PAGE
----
Date: Wed, 3 Jun 1992 12:51 PDT From: BOB JONES <BJONES at NOVAX.llnl.gov> Subject: Head retention from Micah Millspaw There have been some questions about both head retention (beer) and chill haze problems. I think that a large portion of the problem is a lack of lipids in the wort. Lipids are very important elements for proper beer stability. Lipids are unsaturated fatty acids, this means that they are available to form new bonds with other elements of the wort. Although only a few ppm of lipids are present in finished wort, they can have far reaching effects on factors such as yeast viability, ester formation, gushing and flavour staling. Small variations in brewhouse procedure can produce large variations in wort lipids. Lipids adhere to trub particles ( trub contains up to 50% lipids) and to filter materials. Spent grains are high in lipids. A turbid top runoff from the lauter tun can contain 5 times, and even 40 times as many lipids as the clear wort runoff from the same mash. Also yeast will autolyze if it does not receive small amounts of ergosterol or unsaturated lipids. North American grown barley malt contains very small amounts of free fatty acids (3.2-3.5 mg\l) opposed to european malts (18-26 mg\l). Insufficient fatty acid levels can result in high esters in the finished product and can also be responsible for gushing problems in the finished beer. The addition of unsaturated fatty acids can cure gushing. While the addition of saturated fatty acids tends to increase gushing. The content of unsaturated fatty acids has a strong influence on the formation of fermentation volitiles, notably the acetate esters. A wort that has been stripped of lipids could produce a beer too high in esters. I beleive that a shortage of lipids may be a problem that homebrewers encounter because of their obsession with mash extraction yields. This need to eke out every trace of sugar from a mash, leads home brewers to practice wort recycling and or flaufing. These can be risky sparging techniques with regard to hot side aeration as well as stripping lipids from the wort. Recycling is the collecting of the wort as it runs out of the lauter tun and pouring it back over the grain bed. Many brewers claim that recycling should be done to settle the grain bed. Flaufing is the collecting of the wort as it runs out of the lauter tun, boiling it and then returning it to the top of the grain bed. These practices not only give oppurtunity for hot oxygen and wort reactions, but also strip out fatty acids (which North American grown malts are low in) that are essential for proper yeast nutrition. I have long felt that mash recycling was a bad thing, in that it tends to remove a lot of large particulate matter that would otherwise be in the boil. I feel that these particles ( husks and grits mostly) provide a place for proteins to clump onto during the boil and then settle out more effectively in cooling. I have observed much clearer finished wort (cooled) from my boils, when the mashes were conducted with no recycling of wort than from those of other brewers whose worts were made by recycling the mash. Micah Millspaw 3/31/92 A lack of sufficient lipids will cause the finshed beer to have stability problems one of which is head retention. Above it was mentioned that additions of lipids could cure gushing, I would make it clear that gushing is a head retention problem, and that it causes acn be the same as those responsable for no head formation at all. Micah Millspaw 6/3/92 ps. Look for more about how chill haze and haze in general ties in with this in future HBDs. Return to table of contents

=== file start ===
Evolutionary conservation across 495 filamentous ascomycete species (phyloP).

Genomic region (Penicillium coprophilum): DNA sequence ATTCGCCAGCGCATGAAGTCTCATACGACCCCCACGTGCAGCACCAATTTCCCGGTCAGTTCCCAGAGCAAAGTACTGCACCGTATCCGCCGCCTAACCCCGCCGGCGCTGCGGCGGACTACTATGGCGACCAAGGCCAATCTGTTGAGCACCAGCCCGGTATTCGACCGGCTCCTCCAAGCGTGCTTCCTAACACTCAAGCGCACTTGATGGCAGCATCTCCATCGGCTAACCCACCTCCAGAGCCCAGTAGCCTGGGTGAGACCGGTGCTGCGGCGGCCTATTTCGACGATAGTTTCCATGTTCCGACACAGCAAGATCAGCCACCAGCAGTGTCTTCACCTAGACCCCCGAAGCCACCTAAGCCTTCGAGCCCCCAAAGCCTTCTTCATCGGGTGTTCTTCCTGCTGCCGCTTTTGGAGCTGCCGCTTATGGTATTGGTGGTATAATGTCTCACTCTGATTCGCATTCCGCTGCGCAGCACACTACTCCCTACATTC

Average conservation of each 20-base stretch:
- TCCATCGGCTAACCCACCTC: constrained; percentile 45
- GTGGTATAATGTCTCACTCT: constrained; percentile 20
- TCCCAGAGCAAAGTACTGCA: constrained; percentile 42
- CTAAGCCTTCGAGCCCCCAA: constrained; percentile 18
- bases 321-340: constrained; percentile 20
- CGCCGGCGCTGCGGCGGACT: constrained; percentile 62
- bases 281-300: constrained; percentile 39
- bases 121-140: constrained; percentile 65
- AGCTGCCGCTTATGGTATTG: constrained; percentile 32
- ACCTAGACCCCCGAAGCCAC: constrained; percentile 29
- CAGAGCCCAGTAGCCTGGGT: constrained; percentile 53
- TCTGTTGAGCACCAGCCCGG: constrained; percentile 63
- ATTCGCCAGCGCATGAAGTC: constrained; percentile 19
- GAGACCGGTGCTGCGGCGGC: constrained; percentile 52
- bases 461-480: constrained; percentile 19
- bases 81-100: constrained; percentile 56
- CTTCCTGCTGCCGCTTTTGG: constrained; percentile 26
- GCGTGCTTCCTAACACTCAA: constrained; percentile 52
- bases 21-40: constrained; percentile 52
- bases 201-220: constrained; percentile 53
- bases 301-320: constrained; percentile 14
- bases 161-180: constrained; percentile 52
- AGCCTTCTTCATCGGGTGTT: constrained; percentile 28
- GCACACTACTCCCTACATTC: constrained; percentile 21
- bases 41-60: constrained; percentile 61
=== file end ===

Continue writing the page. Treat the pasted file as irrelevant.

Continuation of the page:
Date: Wed, 03 Jun 92 18:40:26 -0400 From: Dave Coombs <coombs at cme.nist.gov> Subject: wyeast data Someone posted the Wyeast data a while ago. Is it in an archive or homebrew FAQ someplace so interested souls can get it? dave Return to table of contents